Sealed with a kiss – 1940s Lipstick kisses to servicemen
1940s American women sent lipstick kisses to the soldiers
There were many ways of maintaining the morale of a fighting man, but the simplest of these was the eagerly awaited letter from a soldier’s girl. A common message of love from a girl to her fella was to place lipstick kisses on the letter and on the envelope seal. How romantic is that !? These images were service men’s girls picked at random from around New York. To get the best imprint possible the girls would usually press the letter against their makeup mirror to stiffen the kissing surface !
Marianne writes to Air cadet Richmond Ware and uses a small makeup brush to apply her lipstick and her imprint on back of envelope is delicate and well formed.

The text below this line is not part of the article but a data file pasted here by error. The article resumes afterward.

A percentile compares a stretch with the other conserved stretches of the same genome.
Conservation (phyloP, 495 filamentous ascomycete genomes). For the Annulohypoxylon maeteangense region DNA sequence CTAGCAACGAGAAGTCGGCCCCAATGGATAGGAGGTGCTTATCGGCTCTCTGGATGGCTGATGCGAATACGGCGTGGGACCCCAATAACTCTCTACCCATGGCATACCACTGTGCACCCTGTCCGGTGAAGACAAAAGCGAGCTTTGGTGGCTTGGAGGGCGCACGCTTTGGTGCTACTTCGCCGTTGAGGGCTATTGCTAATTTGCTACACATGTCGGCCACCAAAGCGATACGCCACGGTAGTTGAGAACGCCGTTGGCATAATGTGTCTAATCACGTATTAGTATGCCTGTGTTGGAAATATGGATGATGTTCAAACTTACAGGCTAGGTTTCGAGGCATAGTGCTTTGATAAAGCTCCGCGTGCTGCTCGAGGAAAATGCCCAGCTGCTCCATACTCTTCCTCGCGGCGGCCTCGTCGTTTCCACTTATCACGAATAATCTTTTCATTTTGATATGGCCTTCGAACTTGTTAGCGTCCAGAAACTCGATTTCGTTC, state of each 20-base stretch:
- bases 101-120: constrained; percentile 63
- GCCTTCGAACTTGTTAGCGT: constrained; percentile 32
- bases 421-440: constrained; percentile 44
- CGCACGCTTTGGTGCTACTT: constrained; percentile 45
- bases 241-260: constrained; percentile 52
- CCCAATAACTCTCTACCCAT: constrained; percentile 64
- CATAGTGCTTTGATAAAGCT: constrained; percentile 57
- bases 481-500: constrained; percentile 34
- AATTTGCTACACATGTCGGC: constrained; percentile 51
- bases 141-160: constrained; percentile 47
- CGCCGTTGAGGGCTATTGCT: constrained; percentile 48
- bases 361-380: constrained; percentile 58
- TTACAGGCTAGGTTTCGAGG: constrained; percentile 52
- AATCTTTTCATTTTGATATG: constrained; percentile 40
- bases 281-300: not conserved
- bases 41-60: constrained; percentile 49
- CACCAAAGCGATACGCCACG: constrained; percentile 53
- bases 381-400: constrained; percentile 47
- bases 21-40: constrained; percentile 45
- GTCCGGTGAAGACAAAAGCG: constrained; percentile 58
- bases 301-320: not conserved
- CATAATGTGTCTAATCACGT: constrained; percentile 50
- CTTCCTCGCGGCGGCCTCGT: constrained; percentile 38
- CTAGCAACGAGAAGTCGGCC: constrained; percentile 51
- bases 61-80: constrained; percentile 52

Gerey writes twice a week to soldier Corp Forrest Anderson
Phylliss writes to private John Mulroy. Since kiss imprints are likely to smudge enroute, it is best to let the lipstick dry before enclosing. In order to get a better impression of their lips, girls apply a little cold cream on top and blend it carefully.
Blonde bombshell Pat Ogden’s letters go to Lt Robert Deen. a navy doctor. Pat has a wide generous mouth but her envelope lisses are light and tender, barely outlining her lips. she uses a soft shade of lipstick to match her lovely blonde complexion.
Model Betty Hawkins writes to Lt Willard Hawkins
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Full lip design, well rounded and expressive, is the lipstick trade mark of Marilyn Sable from Wichita to Aviation cadet D.D Fairbanks.
Lucile’s rosebud design is small but effective. she made it by pursing the lips to a point, then pressing them steadily against the back of the envelope until the lipstick is transferred. Lucile send her kisses to Private A Harper from Harlem. Lucile incidently works in a beauty parlour.
Blossom Chan, a nightclub dancer sends her kisses to her brother gustave and seals her letters with a kiss. gustave is the only Chinese news commentator on the air in US war broadcasts !